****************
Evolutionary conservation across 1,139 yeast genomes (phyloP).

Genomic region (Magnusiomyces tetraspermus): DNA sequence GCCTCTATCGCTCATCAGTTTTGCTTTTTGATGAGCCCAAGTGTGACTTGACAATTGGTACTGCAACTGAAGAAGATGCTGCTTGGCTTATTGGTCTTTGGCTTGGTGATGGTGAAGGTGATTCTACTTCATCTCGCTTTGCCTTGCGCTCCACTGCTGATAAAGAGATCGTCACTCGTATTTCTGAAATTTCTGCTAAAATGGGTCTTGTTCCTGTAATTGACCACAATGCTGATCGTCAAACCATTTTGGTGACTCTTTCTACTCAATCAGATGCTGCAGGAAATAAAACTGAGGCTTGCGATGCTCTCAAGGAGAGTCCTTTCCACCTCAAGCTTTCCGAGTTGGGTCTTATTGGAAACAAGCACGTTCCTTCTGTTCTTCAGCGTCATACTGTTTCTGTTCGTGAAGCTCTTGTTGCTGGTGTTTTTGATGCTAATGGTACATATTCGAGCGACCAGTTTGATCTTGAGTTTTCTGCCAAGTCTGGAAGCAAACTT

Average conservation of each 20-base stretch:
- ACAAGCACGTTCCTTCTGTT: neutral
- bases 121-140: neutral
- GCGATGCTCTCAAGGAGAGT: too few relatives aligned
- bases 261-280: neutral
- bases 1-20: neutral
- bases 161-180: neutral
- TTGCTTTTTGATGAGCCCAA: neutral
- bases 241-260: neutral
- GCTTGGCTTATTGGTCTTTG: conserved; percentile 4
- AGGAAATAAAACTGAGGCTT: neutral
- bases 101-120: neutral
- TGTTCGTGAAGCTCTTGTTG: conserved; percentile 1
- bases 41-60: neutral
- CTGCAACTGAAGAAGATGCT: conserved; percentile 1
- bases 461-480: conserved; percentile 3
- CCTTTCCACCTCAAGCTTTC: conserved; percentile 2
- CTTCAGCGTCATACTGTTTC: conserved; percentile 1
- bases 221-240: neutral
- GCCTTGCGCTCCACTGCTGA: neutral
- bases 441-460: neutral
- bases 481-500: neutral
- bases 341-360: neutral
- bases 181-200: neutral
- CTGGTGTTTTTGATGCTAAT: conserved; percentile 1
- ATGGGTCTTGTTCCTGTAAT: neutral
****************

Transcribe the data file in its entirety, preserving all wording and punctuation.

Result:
Evolutionary conservation across 1,139 yeast genomes (phyloP).

Genomic region (Magnusiomyces tetraspermus): DNA sequence GCCTCTATCGCTCATCAGTTTTGCTTTTTGATGAGCCCAAGTGTGACTTGACAATTGGTACTGCAACTGAAGAAGATGCTGCTTGGCTTATTGGTCTTTGGCTTGGTGATGGTGAAGGTGATTCTACTTCATCTCGCTTTGCCTTGCGCTCCACTGCTGATAAAGAGATCGTCACTCGTATTTCTGAAATTTCTGCTAAAATGGGTCTTGTTCCTGTAATTGACCACAATGCTGATCGTCAAACCATTTTGGTGACTCTTTCTACTCAATCAGATGCTGCAGGAAATAAAACTGAGGCTTGCGATGCTCTCAAGGAGAGTCCTTTCCACCTCAAGCTTTCCGAGTTGGGTCTTATTGGAAACAAGCACGTTCCTTCTGTTCTTCAGCGTCATACTGTTTCTGTTCGTGAAGCTCTTGTTGCTGGTGTTTTTGATGCTAATGGTACATATTCGAGCGACCAGTTTGATCTTGAGTTTTCTGCCAAGTCTGGAAGCAAACTT

Average conservation of each 20-base stretch:
- ACAAGCACGTTCCTTCTGTT: neutral
- bases 121-140: neutral
- GCGATGCTCTCAAGGAGAGT: too few relatives aligned
- bases 261-280: neutral
- bases 1-20: neutral
- bases 161-180: neutral
- TTGCTTTTTGATGAGCCCAA: neutral
- bases 241-260: neutral
- GCTTGGCTTATTGGTCTTTG: conserved; percentile 4
- AGGAAATAAAACTGAGGCTT: neutral
- bases 101-120: neutral
- TGTTCGTGAAGCTCTTGTTG: conserved; percentile 1
- bases 41-60: neutral
- CTGCAACTGAAGAAGATGCT: conserved; percentile 1
- bases 461-480: conserved; percentile 3
- CCTTTCCACCTCAAGCTTTC: conserved; percentile 2
- CTTCAGCGTCATACTGTTTC: conserved; percentile 1
- bases 221-240: neutral
- GCCTTGCGCTCCACTGCTGA: neutral
- bases 441-460: neutral
- bases 481-500: neutral
- bases 341-360: neutral
- bases 181-200: neutral
- CTGGTGTTTTTGATGCTAAT: conserved; percentile 1
- ATGGGTCTTGTTCCTGTAAT: neutral